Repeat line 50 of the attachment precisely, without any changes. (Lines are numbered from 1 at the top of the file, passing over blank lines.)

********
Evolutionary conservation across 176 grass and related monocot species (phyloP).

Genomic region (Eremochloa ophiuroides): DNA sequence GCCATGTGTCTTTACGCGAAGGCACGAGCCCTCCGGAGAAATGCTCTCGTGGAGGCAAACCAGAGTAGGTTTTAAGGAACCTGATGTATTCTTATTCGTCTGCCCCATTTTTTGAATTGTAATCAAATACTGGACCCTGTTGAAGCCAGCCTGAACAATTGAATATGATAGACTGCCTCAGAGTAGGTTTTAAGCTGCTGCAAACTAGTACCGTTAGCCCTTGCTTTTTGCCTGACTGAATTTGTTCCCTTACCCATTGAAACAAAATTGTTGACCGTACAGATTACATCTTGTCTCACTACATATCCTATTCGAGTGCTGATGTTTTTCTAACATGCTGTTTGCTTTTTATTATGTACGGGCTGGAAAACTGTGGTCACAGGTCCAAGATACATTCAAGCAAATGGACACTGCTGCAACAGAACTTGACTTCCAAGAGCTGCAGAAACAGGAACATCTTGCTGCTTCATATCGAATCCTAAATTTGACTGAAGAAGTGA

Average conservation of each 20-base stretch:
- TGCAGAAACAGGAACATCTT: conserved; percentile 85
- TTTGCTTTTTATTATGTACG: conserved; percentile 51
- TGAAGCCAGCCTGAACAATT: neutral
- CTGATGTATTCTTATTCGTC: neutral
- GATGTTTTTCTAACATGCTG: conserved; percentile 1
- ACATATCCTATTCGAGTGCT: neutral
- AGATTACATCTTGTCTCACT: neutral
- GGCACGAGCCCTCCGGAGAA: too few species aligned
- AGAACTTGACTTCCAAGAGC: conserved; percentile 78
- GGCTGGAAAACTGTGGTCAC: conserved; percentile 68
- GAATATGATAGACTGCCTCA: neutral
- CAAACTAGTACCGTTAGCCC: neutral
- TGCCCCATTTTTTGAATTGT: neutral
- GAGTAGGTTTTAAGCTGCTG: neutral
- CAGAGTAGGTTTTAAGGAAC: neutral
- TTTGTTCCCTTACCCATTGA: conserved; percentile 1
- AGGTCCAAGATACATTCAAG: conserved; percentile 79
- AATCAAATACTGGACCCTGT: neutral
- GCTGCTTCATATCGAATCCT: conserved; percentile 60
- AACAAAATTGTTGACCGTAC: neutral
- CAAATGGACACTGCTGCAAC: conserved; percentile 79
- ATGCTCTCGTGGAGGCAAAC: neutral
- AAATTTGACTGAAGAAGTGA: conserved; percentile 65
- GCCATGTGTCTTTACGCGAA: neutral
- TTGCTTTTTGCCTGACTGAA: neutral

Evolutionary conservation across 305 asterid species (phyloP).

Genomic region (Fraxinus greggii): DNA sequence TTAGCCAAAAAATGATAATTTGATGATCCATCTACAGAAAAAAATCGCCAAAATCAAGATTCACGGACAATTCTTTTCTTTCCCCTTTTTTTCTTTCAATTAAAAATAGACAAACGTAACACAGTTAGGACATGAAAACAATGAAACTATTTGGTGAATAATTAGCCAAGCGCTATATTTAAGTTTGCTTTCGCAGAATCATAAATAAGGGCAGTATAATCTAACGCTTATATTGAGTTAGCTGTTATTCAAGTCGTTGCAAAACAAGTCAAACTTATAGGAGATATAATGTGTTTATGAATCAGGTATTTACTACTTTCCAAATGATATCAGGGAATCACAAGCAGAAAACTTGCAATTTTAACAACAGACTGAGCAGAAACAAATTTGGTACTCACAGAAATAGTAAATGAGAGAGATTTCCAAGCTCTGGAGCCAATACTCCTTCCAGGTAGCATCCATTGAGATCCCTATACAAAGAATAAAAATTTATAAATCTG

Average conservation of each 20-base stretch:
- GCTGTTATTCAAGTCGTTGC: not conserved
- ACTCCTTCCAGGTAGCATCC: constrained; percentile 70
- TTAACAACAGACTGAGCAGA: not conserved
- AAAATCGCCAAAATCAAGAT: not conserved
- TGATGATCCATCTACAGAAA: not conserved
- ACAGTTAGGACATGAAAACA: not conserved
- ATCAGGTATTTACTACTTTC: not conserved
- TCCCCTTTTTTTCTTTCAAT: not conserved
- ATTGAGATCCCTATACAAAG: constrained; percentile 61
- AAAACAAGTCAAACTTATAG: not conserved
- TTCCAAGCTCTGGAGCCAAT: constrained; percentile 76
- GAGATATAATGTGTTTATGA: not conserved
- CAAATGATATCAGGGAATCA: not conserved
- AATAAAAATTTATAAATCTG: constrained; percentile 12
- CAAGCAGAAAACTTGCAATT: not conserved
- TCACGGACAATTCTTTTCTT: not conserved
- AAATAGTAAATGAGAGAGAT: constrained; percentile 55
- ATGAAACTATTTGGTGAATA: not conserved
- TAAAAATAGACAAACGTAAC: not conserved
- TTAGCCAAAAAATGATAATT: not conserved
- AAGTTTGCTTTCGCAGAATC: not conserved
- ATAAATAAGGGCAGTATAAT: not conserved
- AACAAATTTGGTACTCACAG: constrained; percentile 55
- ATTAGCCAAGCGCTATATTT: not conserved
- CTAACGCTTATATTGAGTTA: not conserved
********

- TAAAAATAGACAAACGTAAC: not conserved